Taking a glance back at my blog posts I’ve come to realize I don’t talk much about my actual job. I do in fact, have a job here!
My Job Description:
I’m a CRM PCV in the MAO of an LGU. I work on PCRAs, CRMPs, IECs, and sometimes SWM, with MFARMCs, BFARMCs, POs, 4Ps, BFAR, DENR, DSWD and MENRO.
Makes sense right?
The Philippines, and Peace Corps both LOVE acronyms.
In plain english. I’m a Coastal Resource Management Volunteer, and I work in a Municipal Agriculture Office in a Local Government Unit of a Municipality. I work specifically with the Fisheries Unit. Agriculture is a way bigger deal here- which if you think about it is kind of odd considering they probably have more water than land, right?- Anyways, Fisheries/Coastal Resource Management work is often split between different departments. My counterpart is the Fisheries Unit, but offices like the Municipality Environmental and Natural Resources Office (MENRO) also work on Coastal Resource Management.
Okay, but what do you DO?
I live on an estuarine bay that is known for kasag (blue swimmer crabs), tahong (asian green mussels), and silag (anchovy), among others. Our fisherfolk use a plethora of different fishing gears to raise or catch these different organisms. As a major source of employment, as well as a major threat to the well-being of the bay, fishing must be appropriately regulated. Fisherfolk also must be appropriately organized so they can make the most out of their fish catch, and protect their livelihood. I try to help make this happen.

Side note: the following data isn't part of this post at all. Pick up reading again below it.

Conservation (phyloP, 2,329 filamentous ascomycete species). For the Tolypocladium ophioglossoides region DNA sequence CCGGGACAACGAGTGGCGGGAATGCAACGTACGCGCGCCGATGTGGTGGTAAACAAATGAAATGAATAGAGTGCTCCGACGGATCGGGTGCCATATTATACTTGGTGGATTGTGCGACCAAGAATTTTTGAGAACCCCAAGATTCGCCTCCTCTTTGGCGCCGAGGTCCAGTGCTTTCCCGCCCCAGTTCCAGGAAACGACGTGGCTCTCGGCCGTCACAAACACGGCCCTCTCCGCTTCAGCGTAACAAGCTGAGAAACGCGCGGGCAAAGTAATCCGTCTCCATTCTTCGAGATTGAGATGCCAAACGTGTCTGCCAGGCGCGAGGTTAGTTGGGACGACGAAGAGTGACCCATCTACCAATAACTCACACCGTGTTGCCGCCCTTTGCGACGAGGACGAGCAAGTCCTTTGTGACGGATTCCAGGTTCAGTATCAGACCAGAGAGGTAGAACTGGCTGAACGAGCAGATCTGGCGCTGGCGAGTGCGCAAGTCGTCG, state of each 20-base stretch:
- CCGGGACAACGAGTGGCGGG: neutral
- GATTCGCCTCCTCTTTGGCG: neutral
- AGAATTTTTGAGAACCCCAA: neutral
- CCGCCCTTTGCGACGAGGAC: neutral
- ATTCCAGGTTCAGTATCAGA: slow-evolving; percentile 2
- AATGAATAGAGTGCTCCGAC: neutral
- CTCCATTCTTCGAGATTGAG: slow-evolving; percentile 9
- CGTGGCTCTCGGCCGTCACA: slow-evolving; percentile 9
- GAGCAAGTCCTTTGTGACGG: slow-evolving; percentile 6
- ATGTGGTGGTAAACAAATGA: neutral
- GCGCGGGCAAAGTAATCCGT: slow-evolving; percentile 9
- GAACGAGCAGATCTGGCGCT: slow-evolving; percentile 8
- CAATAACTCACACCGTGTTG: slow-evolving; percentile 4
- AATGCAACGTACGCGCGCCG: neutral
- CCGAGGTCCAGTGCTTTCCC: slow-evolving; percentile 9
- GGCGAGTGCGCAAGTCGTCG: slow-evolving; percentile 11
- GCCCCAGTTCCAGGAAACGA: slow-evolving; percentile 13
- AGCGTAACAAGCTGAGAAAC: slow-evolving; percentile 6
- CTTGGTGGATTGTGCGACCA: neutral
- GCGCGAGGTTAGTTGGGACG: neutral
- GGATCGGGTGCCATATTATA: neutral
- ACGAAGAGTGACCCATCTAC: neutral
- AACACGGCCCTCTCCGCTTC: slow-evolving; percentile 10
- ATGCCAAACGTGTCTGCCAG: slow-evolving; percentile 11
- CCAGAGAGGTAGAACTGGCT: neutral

BUT as a Peace Corps Volunteer my work isn’t just limited to the time I spend at a desk, in the mangroves, or under the sea. As my sector manager reiterates, two of the three goals we have as Peace Corps Volunteers have absolutely nothing to do with my 9 to 5. Peace Corps is also about being a point of cultural exchange for both Filipinos and Americans; and thanks to the internet and the growing presence of a global community I would say that my sharing of Filipino culture doesn’t stop at just Americans.
So here is what I do, as told through one of my more successful weeks at site.
Monday: I wrote communications to two of our coastal barangays about household interviews. This is one of the first step in developing a Coastal Resource Management Plan for the Municipality.
Our Coastal Resource Management Plan will outline problems identified by the community, a socio-economic profile of the coastal barangays, the status of our natural resources, and finally a plan to address problems and resource management for the next 5 years. Putting together this document is a huge on-taking and has been one of my primary projects for the past couple months. After these interviews we will conduct habitat assessments on our mangrove forests and seagrasses. Then we’ll conduct participatory coastal resource assessments and we’ll hear from fisherfolk and community members where their resources are, and what they need. All of those activities are just the data collection portion of this process.